Professor John E. Jackson is the Naval War College’s program manager for the Chief of Naval Operations Professional Reading Program.
I cannot live without books.
—President Thomas Jefferson
Many people are unaware that the Chief of Naval Operations Professional Reading Program (CNO-PRP) is the only professional reading initiative in any of the military services that goes beyond merely publishing a list of important books. The CNO, Adm. Jonathan Greenert, USN, shares President Jefferson’s feelings about the importance of books, and he has allocated Navy funds to purchase centrally and distribute widely nearly twenty-two thousand books to ships, squadrons, and stations around the world. As the result of this investment, more than 420 lending libraries have been established throughout the fleet, where sailors can borrow any of the eighteen books in the CNO-PRP’s “Essential Books” category. Many of the additional twenty-four “Recommended Books” can be downloaded as e-books or audiobooks from the Navy General Library site on the Navy Knowledge Online (NKO) portal. It is always gratifying to hear directly from sailors at all levels about how the books are being enjoyed at the deck-plate level. Over the past few months, we have received a lot of feedback, including the following:
· A Navy captain recently wrote: “I gained great insight from reading Navigating the Seven Seas: Leadership Lessons of the First African American Father and Son to Serve at the Top in the U.S. Navy. Not only did I enjoy reading Richard A. Clarke’s Cyber War: The Next Threat to National Security and What to Do about It, but I found it significantly applicable to the work I do in the cyber-security area at NORAD-NORTHCOM. I look forward to reading more books in this well thought-out and applicable reading program.”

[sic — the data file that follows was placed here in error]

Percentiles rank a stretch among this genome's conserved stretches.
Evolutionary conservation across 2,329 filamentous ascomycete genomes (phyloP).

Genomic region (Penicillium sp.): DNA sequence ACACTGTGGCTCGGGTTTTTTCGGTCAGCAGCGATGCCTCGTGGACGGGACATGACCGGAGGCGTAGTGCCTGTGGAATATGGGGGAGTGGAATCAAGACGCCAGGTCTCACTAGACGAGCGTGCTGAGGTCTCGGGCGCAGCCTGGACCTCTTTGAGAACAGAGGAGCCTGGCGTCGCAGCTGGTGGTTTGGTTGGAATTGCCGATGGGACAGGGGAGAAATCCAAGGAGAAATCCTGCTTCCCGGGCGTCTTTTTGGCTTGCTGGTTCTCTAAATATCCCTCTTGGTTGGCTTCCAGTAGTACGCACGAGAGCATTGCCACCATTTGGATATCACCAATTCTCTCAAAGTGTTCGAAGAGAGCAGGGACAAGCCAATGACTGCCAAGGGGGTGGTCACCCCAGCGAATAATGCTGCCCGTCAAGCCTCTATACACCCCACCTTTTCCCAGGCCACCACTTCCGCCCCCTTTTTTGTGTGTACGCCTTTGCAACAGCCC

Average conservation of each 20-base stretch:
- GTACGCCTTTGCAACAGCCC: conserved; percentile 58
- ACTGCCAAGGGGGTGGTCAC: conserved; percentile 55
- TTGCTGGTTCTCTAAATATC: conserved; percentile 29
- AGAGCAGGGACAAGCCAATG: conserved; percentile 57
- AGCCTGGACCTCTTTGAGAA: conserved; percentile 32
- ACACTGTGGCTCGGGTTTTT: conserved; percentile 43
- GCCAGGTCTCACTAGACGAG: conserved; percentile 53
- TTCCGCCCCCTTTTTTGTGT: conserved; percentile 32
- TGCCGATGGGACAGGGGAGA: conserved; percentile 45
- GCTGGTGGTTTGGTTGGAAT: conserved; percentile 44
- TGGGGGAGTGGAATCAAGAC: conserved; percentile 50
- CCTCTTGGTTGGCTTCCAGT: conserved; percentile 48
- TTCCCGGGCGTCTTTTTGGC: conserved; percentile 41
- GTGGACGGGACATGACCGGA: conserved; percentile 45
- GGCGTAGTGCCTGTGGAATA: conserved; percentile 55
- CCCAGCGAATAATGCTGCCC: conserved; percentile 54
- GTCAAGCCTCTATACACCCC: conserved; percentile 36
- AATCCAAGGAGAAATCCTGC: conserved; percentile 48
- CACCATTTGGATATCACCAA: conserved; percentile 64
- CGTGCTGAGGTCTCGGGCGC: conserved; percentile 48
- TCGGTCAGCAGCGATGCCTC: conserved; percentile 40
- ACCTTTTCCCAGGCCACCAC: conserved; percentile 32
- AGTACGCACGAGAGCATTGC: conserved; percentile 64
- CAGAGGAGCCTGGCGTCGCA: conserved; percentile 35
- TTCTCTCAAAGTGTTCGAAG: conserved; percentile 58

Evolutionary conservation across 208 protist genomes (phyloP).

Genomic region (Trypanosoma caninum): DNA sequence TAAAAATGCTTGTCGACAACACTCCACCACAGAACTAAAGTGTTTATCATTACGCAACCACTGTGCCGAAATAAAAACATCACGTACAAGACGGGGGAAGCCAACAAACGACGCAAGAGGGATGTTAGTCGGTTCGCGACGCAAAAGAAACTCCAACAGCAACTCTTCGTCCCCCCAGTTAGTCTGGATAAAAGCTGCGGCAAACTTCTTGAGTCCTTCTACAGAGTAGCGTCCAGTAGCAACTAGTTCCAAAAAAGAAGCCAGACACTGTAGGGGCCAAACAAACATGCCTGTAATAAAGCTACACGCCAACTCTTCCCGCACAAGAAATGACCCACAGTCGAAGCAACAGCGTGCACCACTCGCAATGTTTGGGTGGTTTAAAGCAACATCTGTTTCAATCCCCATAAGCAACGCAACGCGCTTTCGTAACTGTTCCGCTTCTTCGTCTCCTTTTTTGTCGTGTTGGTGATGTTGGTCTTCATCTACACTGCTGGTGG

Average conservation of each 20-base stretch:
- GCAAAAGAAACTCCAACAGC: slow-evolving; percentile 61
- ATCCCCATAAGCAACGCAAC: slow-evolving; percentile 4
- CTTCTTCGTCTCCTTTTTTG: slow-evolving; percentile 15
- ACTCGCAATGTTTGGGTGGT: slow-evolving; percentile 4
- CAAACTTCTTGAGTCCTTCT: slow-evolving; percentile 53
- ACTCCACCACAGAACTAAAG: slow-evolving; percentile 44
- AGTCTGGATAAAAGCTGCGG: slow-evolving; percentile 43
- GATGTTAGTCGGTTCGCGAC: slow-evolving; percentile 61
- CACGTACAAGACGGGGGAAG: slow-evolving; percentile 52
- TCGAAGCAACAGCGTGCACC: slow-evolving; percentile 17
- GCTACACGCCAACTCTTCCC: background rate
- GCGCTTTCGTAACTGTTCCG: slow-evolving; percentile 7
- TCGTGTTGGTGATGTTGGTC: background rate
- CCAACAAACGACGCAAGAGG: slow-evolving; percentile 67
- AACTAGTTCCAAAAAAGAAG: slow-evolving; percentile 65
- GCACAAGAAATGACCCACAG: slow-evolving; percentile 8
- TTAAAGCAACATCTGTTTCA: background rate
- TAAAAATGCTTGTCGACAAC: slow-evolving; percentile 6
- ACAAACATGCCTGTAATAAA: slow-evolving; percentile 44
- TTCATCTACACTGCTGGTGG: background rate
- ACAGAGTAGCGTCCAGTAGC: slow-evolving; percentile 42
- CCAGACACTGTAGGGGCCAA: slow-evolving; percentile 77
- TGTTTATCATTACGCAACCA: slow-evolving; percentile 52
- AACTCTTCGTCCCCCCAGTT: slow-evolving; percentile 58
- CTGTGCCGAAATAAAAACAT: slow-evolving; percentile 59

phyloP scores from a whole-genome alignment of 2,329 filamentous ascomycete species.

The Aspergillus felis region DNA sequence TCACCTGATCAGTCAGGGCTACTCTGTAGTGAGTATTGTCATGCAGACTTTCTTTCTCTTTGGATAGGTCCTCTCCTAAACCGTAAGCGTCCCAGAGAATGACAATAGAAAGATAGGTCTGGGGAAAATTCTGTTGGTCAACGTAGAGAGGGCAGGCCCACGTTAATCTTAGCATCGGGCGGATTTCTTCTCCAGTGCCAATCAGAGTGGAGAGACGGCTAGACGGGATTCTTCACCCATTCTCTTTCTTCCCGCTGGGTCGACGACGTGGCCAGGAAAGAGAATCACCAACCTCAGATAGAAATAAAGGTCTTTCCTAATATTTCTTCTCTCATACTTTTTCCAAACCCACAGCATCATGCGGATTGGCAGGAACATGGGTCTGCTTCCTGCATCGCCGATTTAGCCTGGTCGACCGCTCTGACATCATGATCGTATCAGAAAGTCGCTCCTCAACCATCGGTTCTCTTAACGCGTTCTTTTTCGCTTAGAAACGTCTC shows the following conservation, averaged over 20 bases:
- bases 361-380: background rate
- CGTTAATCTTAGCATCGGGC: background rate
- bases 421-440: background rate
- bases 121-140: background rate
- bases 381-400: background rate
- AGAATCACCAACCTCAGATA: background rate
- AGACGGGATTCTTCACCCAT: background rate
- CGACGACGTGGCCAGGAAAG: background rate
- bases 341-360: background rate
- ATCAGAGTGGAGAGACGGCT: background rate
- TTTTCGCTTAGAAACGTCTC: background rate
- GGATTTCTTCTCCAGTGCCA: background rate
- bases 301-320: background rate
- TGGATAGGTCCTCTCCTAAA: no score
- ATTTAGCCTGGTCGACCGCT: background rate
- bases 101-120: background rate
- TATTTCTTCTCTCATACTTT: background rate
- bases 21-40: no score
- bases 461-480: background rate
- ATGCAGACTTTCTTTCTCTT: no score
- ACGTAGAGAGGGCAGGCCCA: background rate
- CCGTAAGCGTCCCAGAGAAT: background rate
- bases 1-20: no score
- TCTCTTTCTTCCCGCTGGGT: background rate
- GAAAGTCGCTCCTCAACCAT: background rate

· A command master chief in the Special Warfare community wrote: “Last year we used the Navy recommended reading list to have our Chief selectees choose a book during the MCPON 365 Program and give a short oral report to the Chiefs’ Mess on what they got out of the book, what they liked and disliked about it and whether they would recommend that book to someone else and why. This grew interest in having those books on hand and the command is working to build a library of our own. We thank the Navy for their support in shipping these books to us.”
· A first class petty officer recently noted: “Thank you for the opportunity to create a command reading library. The variety of books has something for everyone, which our Sailors enjoy.”
·A Judge Advocate General’s Corps lieutenant wrote: “My command plans to assign The Caine Mutiny as mandatory reading as part of a Professional Military Education program for our junior officers. On the Navy Reading website, it is noted that The Caine Mutiny has been used in classrooms, where it has sparked intense arguments over questions of loyalty and integrity, the responsibility of a crew to its captain, and of loyalty up and down the chain of command.”
· A Navy captain in the Navy training community wrote: “Just wanted to drop a quick note of thanks for your assistance in helping us establish our Professional Reading Library. This topic is near and dear to my heart. All the best.”
· A chief petty officer in the medical field wrote: “We have created a professional library and we are using our books to encourage professional development. A number of our Sailors have checked out books and are preparing to do presentations to the detachment based on the information learned in their reading.”
The examples above perfectly demonstrate that the purpose of the CNO-PRP is being achieved. The books are being read, discussed, and shared throughout the fleet, and they are generating the kind of informed discussion that makes everyone in the Navy more professional and more productive. The return on the Navy’s modest investment is truly manifold.
JOHN E. JACKSON